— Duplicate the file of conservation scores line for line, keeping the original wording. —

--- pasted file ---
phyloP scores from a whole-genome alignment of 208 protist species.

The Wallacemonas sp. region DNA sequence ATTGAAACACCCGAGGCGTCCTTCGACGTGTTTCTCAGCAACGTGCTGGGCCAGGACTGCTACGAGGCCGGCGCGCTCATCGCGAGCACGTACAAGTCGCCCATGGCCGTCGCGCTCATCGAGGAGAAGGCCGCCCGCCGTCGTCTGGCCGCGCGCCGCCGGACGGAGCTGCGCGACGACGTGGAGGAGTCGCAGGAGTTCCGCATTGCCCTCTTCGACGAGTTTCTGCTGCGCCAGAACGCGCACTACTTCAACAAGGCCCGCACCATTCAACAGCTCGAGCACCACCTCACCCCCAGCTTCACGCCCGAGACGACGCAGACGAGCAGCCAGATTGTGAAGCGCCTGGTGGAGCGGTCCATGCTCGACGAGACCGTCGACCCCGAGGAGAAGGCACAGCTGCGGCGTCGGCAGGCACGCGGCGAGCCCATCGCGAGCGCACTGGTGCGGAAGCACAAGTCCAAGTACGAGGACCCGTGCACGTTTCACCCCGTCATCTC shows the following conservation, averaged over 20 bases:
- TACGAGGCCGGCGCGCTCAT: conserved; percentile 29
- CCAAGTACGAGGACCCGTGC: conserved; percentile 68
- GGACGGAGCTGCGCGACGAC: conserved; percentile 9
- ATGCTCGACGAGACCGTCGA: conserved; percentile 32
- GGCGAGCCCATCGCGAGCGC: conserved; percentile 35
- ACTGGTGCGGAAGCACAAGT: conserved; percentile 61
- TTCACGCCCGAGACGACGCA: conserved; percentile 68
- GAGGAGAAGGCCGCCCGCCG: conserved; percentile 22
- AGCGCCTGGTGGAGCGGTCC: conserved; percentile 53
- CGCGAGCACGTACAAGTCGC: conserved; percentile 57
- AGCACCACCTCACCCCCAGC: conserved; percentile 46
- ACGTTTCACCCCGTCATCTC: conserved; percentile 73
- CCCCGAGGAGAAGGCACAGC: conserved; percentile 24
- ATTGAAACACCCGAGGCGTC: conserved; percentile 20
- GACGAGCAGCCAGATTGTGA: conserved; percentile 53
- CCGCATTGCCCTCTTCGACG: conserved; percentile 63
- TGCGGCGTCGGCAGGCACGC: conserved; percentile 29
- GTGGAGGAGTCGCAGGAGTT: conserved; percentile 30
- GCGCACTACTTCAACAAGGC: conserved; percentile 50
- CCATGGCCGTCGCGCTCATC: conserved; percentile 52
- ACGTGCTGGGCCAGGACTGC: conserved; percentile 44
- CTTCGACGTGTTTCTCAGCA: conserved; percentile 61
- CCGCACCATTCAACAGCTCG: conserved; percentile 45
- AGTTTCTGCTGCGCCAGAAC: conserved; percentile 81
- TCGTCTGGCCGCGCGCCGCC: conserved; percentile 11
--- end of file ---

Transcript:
phyloP scores from a whole-genome alignment of 208 protist species.

The Wallacemonas sp. region DNA sequence ATTGAAACACCCGAGGCGTCCTTCGACGTGTTTCTCAGCAACGTGCTGGGCCAGGACTGCTACGAGGCCGGCGCGCTCATCGCGAGCACGTACAAGTCGCCCATGGCCGTCGCGCTCATCGAGGAGAAGGCCGCCCGCCGTCGTCTGGCCGCGCGCCGCCGGACGGAGCTGCGCGACGACGTGGAGGAGTCGCAGGAGTTCCGCATTGCCCTCTTCGACGAGTTTCTGCTGCGCCAGAACGCGCACTACTTCAACAAGGCCCGCACCATTCAACAGCTCGAGCACCACCTCACCCCCAGCTTCACGCCCGAGACGACGCAGACGAGCAGCCAGATTGTGAAGCGCCTGGTGGAGCGGTCCATGCTCGACGAGACCGTCGACCCCGAGGAGAAGGCACAGCTGCGGCGTCGGCAGGCACGCGGCGAGCCCATCGCGAGCGCACTGGTGCGGAAGCACAAGTCCAAGTACGAGGACCCGTGCACGTTTCACCCCGTCATCTC shows the following conservation, averaged over 20 bases:
- TACGAGGCCGGCGCGCTCAT: conserved; percentile 29
- CCAAGTACGAGGACCCGTGC: conserved; percentile 68
- GGACGGAGCTGCGCGACGAC: conserved; percentile 9
- ATGCTCGACGAGACCGTCGA: conserved; percentile 32
- GGCGAGCCCATCGCGAGCGC: conserved; percentile 35
- ACTGGTGCGGAAGCACAAGT: conserved; percentile 61
- TTCACGCCCGAGACGACGCA: conserved; percentile 68
- GAGGAGAAGGCCGCCCGCCG: conserved; percentile 22
- AGCGCCTGGTGGAGCGGTCC: conserved; percentile 53
- CGCGAGCACGTACAAGTCGC: conserved; percentile 57
- AGCACCACCTCACCCCCAGC: conserved; percentile 46
- ACGTTTCACCCCGTCATCTC: conserved; percentile 73
- CCCCGAGGAGAAGGCACAGC: conserved; percentile 24
- ATTGAAACACCCGAGGCGTC: conserved; percentile 20
- GACGAGCAGCCAGATTGTGA: conserved; percentile 53
- CCGCATTGCCCTCTTCGACG: conserved; percentile 63
- TGCGGCGTCGGCAGGCACGC: conserved; percentile 29
- GTGGAGGAGTCGCAGGAGTT: conserved; percentile 30
- GCGCACTACTTCAACAAGGC: conserved; percentile 50
- CCATGGCCGTCGCGCTCATC: conserved; percentile 52
- ACGTGCTGGGCCAGGACTGC: conserved; percentile 44
- CTTCGACGTGTTTCTCAGCA: conserved; percentile 61
- CCGCACCATTCAACAGCTCG: conserved; percentile 45
- AGTTTCTGCTGCGCCAGAAC: conserved; percentile 81
- TCGTCTGGCCGCGCGCCGCC: conserved; percentile 11